After lunch we bade farewell to Barrydale and headed east towards Ladismith. Not far from Barrydale we saw a sign for the Warmwaterberg Hot Springs and Spa resort, so we turned off to have a look and possibly to stay the night. The resort isn't much more than a campsite, a couple of heated swimming pools and a shop, but there are some self-catering chalets as well ; unfortunately these were all booked up. We didn't much fancy tent camping in mid-winter (and we only had some very basic equipment with us), so we drove out again and continued on our way. There wasn't much traffic and before long we were in Ladismith, an uninspiring little town which also looked dead and closed up on this Sunday afternoon. From Ladismith the road to Calitzdorp, our planned overnight stop, was smooth and fast until we hit the bottom of the Huis River Pass. Our speed slowed dramatically as we negotiated a succession of steep and winding curves, the road twisting its way through the range of hills just west of Calitzdorp. There were spectacular views down into a deep valley on our right and I could see cattle grazing in a meadow far below on the valley floor.
We came down the other side of the Huis River Pass and almost immediately arrived in Calitzdorp. By this time it was quite late, the sun was setting and it was very cold. Would we find accommodation in Calitzdorp on a Sunday night? The prospect of spending the night in a freezing car, or having to drive on to the relatively large town of Oudtshoorn, was not very appealing. The first Bed & Breakfast establishment we stopped at was open but completely full that night ; the well-meaning owners phoned around and told us that most of the guest houses and B&Bs would be shut on a Sunday night unless we had a prior booking. They suggested we head down to the old train station, which was now a backpackers' place - the railway line from Oudtshoorn to Calitzdorp was opened in 1924, but it has been abandoned since 1993 and no trains have run on the tracks for more than twenty years.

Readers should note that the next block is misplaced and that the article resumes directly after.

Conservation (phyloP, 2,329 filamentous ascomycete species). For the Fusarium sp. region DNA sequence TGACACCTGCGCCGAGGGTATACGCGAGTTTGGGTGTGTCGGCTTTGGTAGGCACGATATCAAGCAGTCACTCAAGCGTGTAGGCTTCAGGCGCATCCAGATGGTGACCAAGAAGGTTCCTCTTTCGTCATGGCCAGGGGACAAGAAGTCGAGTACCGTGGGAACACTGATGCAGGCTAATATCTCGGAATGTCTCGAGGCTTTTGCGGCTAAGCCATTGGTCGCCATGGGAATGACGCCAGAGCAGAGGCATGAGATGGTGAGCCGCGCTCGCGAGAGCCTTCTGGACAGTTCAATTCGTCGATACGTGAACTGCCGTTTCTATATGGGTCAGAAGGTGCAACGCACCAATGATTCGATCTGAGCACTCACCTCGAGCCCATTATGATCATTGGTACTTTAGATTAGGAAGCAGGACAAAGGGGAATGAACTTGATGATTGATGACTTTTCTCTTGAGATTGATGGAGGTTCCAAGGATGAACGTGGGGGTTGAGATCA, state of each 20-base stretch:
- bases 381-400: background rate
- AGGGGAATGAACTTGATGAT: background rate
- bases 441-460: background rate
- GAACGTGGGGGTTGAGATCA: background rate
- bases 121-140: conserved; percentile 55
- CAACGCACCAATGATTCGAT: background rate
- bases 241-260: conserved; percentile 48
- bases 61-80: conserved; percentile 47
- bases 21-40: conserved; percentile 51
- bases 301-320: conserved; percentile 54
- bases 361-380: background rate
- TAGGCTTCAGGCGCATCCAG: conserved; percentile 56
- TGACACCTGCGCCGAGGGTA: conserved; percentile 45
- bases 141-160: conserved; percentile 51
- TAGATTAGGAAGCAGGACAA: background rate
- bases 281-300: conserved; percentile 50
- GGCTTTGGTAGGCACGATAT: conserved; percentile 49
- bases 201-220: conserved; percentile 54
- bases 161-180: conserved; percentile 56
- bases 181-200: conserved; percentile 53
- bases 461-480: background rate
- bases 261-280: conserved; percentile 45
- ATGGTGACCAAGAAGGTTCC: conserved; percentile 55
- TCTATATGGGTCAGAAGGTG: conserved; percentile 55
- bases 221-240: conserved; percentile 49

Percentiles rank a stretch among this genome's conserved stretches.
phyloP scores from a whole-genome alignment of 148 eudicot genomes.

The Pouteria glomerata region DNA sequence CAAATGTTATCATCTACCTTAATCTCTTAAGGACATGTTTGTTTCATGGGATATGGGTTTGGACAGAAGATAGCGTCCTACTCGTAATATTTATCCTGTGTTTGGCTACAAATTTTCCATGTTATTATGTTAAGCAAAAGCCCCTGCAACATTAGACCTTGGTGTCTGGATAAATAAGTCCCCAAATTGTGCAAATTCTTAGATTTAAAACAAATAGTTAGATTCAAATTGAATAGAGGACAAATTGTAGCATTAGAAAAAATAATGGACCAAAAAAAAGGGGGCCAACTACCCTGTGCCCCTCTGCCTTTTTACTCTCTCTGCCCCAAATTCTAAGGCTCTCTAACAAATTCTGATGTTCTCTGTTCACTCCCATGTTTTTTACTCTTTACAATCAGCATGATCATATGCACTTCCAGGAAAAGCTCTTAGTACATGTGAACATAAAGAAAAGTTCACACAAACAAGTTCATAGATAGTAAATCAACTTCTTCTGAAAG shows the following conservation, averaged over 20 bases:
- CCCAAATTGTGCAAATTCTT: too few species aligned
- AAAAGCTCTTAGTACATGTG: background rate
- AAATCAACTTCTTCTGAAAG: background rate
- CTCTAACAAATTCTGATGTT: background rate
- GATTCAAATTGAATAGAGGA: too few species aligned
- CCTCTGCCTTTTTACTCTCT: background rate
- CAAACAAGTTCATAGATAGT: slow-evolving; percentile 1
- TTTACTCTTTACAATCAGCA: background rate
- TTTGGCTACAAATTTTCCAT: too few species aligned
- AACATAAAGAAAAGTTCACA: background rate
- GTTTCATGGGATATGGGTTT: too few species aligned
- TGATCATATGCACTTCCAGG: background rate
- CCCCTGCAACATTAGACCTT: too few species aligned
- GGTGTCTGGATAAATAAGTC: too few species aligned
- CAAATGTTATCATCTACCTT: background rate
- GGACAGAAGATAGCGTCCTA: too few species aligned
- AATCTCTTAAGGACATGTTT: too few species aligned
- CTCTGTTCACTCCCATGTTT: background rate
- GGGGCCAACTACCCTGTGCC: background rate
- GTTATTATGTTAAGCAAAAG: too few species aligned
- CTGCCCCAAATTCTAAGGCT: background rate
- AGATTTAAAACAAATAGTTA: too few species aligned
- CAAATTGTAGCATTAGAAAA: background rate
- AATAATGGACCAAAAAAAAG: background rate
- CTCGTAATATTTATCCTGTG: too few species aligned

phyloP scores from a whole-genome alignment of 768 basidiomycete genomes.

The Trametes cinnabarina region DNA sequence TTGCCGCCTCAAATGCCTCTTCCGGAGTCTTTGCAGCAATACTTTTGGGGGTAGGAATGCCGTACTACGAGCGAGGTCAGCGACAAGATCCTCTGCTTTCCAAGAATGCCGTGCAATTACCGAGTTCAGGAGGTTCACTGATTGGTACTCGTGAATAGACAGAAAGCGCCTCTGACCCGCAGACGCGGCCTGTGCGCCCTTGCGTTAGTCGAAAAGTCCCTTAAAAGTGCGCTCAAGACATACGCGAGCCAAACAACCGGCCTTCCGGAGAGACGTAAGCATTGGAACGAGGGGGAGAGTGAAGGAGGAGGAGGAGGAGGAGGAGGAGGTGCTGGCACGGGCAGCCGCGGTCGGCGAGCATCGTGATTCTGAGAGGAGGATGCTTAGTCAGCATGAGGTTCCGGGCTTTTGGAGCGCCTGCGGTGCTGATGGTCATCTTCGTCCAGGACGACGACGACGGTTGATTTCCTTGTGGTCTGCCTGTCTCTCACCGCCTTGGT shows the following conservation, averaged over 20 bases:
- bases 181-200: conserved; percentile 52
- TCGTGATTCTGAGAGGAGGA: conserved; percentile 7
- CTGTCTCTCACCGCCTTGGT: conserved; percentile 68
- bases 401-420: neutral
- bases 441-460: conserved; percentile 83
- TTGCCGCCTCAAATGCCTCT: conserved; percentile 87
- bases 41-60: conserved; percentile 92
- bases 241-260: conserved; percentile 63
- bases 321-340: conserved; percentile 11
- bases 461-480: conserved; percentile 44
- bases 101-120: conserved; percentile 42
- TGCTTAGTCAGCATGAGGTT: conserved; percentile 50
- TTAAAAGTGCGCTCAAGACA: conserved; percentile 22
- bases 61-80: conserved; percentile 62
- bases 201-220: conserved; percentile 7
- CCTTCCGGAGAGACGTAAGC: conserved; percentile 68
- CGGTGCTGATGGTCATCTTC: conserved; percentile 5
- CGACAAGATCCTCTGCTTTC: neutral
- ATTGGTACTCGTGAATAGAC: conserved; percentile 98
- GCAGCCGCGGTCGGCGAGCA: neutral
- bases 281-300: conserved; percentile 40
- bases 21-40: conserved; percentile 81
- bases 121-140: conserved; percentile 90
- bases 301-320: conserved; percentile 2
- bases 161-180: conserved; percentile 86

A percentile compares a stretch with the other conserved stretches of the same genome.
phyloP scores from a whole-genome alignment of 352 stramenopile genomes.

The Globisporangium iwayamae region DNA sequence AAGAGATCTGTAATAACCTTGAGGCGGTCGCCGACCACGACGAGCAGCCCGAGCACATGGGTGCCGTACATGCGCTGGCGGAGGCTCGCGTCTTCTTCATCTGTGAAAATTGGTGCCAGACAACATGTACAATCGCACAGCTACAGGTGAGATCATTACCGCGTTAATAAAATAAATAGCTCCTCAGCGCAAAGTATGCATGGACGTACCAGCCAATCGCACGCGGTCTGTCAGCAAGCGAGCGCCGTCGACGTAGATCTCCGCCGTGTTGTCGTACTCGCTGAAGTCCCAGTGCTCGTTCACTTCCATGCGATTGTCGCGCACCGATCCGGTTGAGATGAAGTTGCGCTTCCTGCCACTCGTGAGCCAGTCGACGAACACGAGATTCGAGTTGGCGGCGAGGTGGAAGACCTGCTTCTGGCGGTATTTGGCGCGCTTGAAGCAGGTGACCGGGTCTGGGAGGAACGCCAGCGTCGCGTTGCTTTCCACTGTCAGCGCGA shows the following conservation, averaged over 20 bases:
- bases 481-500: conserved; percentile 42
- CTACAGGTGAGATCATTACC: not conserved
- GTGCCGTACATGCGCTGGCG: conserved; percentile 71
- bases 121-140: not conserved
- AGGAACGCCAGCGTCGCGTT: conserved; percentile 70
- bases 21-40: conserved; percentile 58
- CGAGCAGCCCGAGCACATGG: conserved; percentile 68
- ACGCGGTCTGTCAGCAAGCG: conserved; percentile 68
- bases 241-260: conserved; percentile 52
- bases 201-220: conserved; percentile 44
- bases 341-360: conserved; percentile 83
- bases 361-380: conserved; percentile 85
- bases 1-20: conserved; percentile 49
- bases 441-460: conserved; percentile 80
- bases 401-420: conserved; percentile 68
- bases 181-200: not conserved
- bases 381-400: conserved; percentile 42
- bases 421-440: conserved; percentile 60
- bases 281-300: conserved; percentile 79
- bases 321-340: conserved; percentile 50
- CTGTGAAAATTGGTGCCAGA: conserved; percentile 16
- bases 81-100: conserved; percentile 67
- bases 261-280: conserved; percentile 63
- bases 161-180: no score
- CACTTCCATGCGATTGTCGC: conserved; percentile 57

It turned out that a private entrepreneur had taken over the disused train station in Calitzdorp and converted it into a rough-and-ready overnight stop, with bedrooms in the old ticket office, several permanently-erected canvas tents and shared ablution blocks. We looked around in the gathering gloom, but unfortunately the ticket office was already booked and only the tents were available ; these were cramped and poky and had no heating. The temperature had already dropped quite substantially and we could only imagine how cold it would be in a tent at 5 AM the next morning (certainly below freezing), so we declined the offer and headed back into town to see what else we could find. I wasn't too worried - it seemed inconceivable that every B&B and guest house was full or closed, and the people who had phoned around on our behalf had only spoken to at most two other places. They couldn't have known the status of EVERY guest house in Calitzdorp!
And so it proved - the very next place we stopped at in town was open and had a room available. In fact, it was an entire self-catering cottage with an undercover parking space, so although we weren't really geared up for cooking our own supper or breakfast, we took it gladly. It wasn't even very expensive either. But it was freezing cold (inside the cottage and outside), so we very quickly gave up the idea of going out for supper but cranked up the heater full blast and ate sardines on salty biscuits in front of the TV.
Indeed, it was a good evening to stay in - it was the night of the 2014 World Cup Final in Brazil, played in Rio de Janeiro between Germany and Argentina. I had no real loyalty to either country, but I was supporting Argentina because they had the finest footballer in the world in their team - Lionel Messi, who had been thrilling soccer fans and bamboozling defenders round the world for the last several years. Not only was Messi the most talented player the world has seen since Diego Maradona (also an Argentinian, oddly enough), but he was also a gentleman and a true sportsman, a credit to the game of football (unlike Maradona). So I'd like to have seen Argentina win the World Cup, but unfortunately it was not to be ; the ruthlessly efficient German juggernaut kept Messi at bay and slowly wore down the Argentinian defence to win the match 1-0 in extra time. Oh well, there's always 2018 in Russia ...